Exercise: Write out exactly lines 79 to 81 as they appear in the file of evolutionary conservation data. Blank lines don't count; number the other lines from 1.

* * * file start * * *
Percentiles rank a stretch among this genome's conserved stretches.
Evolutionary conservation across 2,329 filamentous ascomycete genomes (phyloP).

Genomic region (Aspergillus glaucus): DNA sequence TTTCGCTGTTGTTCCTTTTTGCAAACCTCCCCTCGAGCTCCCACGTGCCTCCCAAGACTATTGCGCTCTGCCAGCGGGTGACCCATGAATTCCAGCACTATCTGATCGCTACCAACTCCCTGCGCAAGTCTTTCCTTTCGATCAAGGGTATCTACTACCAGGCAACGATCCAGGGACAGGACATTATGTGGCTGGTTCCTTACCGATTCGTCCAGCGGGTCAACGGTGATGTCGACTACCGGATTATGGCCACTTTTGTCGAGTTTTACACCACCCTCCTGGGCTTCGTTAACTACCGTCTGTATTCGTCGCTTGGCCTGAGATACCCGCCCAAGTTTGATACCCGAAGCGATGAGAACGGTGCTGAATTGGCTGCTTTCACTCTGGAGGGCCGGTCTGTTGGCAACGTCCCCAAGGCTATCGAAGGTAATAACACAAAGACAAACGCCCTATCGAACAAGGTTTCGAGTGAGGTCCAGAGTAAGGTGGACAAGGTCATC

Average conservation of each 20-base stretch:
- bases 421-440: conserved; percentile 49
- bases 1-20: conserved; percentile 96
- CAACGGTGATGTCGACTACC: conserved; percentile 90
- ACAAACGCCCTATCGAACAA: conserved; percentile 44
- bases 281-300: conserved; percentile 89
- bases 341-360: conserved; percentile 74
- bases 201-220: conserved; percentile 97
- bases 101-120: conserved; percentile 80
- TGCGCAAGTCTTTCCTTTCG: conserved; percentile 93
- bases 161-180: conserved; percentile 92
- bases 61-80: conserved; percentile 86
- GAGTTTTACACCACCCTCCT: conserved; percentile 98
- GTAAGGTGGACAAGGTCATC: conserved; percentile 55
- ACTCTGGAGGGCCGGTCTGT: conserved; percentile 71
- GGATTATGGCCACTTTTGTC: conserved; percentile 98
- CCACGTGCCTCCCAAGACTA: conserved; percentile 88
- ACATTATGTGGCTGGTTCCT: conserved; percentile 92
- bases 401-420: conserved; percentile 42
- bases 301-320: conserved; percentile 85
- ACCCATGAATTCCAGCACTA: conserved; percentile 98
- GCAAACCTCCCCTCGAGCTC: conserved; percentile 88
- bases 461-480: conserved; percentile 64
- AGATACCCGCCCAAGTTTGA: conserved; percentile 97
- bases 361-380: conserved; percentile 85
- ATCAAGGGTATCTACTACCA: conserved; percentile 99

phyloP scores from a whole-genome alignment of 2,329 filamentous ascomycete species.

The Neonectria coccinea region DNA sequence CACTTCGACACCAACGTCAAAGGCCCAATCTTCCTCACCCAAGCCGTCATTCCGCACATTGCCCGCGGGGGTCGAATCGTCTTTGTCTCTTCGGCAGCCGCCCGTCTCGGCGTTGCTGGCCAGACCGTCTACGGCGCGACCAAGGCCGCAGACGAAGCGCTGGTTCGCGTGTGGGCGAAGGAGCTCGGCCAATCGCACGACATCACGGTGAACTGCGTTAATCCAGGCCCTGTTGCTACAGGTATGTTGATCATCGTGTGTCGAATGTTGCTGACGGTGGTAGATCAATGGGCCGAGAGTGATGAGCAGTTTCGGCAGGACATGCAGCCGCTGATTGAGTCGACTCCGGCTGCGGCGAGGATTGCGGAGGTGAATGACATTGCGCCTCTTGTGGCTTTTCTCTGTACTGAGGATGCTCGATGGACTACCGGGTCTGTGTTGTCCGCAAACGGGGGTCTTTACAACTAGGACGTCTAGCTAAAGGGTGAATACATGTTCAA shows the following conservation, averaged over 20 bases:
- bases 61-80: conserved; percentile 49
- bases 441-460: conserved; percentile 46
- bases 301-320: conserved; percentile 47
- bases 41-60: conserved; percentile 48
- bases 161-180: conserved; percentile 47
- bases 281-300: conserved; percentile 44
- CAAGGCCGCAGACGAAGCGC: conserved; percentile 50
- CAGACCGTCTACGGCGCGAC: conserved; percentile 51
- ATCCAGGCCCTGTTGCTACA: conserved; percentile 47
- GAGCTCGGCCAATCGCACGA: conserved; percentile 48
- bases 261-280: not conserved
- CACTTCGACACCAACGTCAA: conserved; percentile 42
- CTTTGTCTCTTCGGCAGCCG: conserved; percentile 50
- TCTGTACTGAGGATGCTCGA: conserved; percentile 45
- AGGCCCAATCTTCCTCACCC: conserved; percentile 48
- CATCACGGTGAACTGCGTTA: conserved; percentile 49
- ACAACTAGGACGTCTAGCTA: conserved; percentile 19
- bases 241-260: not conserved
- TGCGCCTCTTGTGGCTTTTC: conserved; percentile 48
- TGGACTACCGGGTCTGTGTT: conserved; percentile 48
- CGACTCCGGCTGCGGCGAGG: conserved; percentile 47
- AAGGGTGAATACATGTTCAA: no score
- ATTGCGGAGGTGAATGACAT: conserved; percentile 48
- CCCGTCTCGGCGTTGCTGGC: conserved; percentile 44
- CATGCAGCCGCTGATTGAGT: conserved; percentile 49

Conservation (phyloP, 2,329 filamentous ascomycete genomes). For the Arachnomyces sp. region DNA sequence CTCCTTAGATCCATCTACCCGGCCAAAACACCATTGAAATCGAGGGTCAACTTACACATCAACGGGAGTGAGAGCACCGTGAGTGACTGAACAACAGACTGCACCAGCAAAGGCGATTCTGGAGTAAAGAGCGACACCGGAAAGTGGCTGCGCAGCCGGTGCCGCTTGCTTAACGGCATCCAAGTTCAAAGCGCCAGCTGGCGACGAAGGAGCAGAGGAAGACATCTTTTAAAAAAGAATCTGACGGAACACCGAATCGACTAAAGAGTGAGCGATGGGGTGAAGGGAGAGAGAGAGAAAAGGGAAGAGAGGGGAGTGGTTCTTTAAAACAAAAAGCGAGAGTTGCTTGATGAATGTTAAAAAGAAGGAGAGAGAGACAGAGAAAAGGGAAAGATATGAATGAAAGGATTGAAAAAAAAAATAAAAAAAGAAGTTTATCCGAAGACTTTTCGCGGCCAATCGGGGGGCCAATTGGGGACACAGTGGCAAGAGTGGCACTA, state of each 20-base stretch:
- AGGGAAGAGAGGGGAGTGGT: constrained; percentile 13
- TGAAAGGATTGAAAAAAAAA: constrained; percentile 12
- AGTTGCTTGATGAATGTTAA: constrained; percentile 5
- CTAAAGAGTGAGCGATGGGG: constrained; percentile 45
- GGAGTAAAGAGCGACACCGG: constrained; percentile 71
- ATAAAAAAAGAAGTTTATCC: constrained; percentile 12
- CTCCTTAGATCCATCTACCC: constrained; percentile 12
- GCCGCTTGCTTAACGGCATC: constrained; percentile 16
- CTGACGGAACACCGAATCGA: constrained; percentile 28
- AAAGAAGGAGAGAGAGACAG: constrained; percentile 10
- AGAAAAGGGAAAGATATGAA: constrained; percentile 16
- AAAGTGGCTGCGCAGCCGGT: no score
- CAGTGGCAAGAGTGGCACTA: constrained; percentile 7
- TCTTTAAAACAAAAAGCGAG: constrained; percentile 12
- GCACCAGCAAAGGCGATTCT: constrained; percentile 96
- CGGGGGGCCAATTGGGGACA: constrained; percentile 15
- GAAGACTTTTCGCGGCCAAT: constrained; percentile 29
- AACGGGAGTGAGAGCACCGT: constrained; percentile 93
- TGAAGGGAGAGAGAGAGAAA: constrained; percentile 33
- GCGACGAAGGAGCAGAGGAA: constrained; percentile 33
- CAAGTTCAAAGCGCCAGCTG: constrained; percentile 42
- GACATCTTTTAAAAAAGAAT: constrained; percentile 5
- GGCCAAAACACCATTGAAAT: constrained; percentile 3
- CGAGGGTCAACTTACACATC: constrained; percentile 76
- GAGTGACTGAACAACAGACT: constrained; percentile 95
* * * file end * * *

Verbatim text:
- GACATCTTTTAAAAAAGAAT: constrained; percentile 5
- GGCCAAAACACCATTGAAAT: constrained; percentile 3
- CGAGGGTCAACTTACACATC: constrained; percentile 76